Episode Information

CMS: Policing Profanity
Aired:
05/03/2010
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In this episode:

Schools are struggling with how to regulate language in the digital age. Are "swearing fines" an answer?

 

Episode Audio

49:30 minutes (23.76 MB)
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The writer Steve Rushin has a great expression for those ellipses in print that say things like "F-----g." He calls it obscene hangman, after the old fill-in-the-letters game.

That's funny, and it points out the absurdity - or perhaps the quaintness - of pretending that inviting you to complete the word is somehow really different from simply writing the word.  On weeknights, the audio equivalent of that is Jon Stewart - and less frequently Steven Colbert - swearing like a couple of dock workers while each cuss is bleeped out. Sort of.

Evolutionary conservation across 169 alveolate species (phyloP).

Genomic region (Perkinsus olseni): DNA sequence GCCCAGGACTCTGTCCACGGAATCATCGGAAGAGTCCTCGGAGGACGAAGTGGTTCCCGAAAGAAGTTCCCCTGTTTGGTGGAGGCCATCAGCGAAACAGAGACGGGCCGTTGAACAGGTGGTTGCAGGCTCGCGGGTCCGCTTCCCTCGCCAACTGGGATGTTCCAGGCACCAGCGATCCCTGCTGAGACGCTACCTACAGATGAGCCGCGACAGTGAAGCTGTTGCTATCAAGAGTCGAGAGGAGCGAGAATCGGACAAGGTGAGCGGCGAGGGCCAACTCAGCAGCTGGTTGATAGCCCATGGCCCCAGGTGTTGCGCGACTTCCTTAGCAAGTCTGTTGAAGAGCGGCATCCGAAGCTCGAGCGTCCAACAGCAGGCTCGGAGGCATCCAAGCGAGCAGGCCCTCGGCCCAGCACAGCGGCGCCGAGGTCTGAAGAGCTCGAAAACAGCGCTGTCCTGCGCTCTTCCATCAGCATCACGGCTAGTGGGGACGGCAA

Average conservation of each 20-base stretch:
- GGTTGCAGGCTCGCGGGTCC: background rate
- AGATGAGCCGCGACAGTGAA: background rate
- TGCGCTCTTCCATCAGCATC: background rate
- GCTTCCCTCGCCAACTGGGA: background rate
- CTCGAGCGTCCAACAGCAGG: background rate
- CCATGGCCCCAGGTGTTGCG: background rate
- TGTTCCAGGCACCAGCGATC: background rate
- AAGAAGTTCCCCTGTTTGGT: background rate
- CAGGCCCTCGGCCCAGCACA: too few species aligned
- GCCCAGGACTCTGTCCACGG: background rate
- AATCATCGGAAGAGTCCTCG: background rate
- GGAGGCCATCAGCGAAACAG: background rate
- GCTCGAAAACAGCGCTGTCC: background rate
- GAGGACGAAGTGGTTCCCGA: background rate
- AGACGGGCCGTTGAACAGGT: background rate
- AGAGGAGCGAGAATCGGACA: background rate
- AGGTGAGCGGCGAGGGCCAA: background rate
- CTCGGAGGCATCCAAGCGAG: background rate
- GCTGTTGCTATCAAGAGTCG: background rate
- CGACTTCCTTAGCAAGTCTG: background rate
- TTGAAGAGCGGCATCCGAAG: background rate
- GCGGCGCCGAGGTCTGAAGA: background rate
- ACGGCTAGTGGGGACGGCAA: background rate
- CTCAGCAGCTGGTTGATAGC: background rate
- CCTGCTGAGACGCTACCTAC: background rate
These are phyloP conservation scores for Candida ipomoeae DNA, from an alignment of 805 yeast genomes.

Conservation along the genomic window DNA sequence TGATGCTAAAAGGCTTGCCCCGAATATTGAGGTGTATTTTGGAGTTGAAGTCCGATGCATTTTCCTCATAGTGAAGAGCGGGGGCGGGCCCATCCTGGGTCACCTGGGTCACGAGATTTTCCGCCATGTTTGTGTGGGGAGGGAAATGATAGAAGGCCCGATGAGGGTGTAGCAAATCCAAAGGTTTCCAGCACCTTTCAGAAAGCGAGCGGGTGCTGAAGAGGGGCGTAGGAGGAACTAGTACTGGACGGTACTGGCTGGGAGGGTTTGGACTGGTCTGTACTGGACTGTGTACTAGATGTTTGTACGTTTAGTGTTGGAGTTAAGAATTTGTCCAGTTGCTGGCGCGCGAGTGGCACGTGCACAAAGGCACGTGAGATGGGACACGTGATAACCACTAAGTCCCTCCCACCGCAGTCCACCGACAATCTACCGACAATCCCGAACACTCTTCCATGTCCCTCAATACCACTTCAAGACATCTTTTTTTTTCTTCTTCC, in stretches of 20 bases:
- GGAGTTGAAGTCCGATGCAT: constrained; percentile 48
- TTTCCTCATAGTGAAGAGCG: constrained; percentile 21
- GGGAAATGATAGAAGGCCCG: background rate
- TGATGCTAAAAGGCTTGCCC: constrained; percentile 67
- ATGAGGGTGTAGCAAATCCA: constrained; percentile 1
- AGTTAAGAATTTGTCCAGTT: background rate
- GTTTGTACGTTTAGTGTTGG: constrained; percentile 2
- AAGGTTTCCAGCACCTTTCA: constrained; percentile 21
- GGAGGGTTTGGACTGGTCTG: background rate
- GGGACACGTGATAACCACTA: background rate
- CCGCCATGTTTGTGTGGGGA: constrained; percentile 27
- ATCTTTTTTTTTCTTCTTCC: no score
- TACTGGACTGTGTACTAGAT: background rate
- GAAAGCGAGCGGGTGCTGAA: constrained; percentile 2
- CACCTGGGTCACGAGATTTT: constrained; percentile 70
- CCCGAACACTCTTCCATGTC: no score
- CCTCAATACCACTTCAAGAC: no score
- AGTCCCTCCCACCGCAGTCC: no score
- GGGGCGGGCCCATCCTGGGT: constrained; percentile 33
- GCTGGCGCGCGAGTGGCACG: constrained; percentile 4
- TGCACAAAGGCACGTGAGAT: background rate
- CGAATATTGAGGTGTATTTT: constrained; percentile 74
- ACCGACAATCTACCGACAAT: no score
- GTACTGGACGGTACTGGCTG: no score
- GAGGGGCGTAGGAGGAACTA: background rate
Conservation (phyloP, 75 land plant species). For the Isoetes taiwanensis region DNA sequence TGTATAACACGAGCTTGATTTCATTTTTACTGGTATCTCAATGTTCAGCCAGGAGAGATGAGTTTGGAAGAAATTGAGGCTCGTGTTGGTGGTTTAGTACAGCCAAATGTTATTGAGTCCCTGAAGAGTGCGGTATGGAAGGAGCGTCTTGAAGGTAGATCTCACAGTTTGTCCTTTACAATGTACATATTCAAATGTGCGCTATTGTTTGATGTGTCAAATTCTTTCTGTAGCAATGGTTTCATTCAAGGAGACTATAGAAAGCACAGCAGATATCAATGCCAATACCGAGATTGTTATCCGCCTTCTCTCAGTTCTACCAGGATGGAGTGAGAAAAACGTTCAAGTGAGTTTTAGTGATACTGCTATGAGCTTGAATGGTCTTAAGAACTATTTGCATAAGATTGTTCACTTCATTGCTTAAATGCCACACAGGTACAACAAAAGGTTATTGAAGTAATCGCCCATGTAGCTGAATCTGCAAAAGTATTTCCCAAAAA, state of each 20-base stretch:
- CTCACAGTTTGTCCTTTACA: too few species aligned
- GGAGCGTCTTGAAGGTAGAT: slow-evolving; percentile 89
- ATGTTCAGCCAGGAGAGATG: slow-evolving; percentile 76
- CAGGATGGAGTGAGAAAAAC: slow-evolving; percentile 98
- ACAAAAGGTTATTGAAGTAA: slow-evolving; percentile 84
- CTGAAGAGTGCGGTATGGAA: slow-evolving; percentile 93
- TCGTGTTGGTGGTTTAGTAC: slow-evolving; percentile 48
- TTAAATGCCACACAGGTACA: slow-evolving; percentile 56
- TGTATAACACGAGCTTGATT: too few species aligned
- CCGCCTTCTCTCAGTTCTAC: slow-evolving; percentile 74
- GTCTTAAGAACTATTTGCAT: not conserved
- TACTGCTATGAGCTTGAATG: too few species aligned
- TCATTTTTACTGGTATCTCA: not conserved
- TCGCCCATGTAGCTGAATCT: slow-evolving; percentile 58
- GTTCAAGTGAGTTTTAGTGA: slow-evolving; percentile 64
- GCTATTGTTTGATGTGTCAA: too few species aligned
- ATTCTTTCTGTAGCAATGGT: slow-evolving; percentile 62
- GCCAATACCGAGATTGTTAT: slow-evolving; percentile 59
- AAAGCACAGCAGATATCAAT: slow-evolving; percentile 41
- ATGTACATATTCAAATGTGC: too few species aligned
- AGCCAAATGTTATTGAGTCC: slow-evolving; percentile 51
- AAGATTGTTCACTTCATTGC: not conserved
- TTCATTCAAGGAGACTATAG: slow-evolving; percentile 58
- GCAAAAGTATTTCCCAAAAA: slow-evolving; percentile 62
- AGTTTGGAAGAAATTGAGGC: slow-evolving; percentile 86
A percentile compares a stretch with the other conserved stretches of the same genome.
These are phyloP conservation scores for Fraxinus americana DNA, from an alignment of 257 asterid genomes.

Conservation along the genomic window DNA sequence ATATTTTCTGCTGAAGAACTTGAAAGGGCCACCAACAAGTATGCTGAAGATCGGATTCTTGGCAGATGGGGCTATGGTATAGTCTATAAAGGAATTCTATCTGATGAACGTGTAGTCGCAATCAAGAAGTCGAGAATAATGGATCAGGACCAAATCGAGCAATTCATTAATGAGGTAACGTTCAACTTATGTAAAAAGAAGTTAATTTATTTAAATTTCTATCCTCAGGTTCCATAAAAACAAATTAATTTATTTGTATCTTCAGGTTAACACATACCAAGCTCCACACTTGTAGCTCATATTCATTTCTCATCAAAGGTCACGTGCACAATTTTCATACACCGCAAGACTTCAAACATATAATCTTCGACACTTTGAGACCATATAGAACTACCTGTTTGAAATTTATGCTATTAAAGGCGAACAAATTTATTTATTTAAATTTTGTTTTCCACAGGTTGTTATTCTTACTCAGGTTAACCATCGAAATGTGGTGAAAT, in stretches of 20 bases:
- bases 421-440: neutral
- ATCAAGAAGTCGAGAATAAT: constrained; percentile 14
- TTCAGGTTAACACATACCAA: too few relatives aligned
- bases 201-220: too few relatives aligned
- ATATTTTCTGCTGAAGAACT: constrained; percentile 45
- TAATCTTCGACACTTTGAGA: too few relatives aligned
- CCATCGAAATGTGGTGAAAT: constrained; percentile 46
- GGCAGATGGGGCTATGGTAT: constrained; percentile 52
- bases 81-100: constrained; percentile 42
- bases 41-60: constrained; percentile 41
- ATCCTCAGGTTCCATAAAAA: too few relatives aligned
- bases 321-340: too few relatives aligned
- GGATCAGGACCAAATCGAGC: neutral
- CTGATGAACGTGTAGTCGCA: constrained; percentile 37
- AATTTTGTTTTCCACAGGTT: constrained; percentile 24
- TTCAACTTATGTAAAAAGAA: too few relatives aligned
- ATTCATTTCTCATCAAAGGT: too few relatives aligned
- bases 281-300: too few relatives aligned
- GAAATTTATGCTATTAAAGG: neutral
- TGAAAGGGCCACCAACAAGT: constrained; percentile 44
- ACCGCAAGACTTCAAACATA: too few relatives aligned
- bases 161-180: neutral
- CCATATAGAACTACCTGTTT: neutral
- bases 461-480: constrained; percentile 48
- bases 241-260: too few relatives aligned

After a while, you kind of wonder what we're accomplishing. I really do believe that we benefit, psycholinguistically, from having two moods or modes of speech - polite and impolite. And certain words NEED to be forbidden, because it means certain things when we use them. We spend a lot of time in a kind of gray zone. Polite impoliteness.
 
You can join the conversation. Should administrators be allowed to regulate bad language in schools? What about online? Call us. 860-275-7266, e-mail colin@wnpr.org or Tweet us @wnprcolin.

This episode was produced with help from Jonathan McNicol.

 


 
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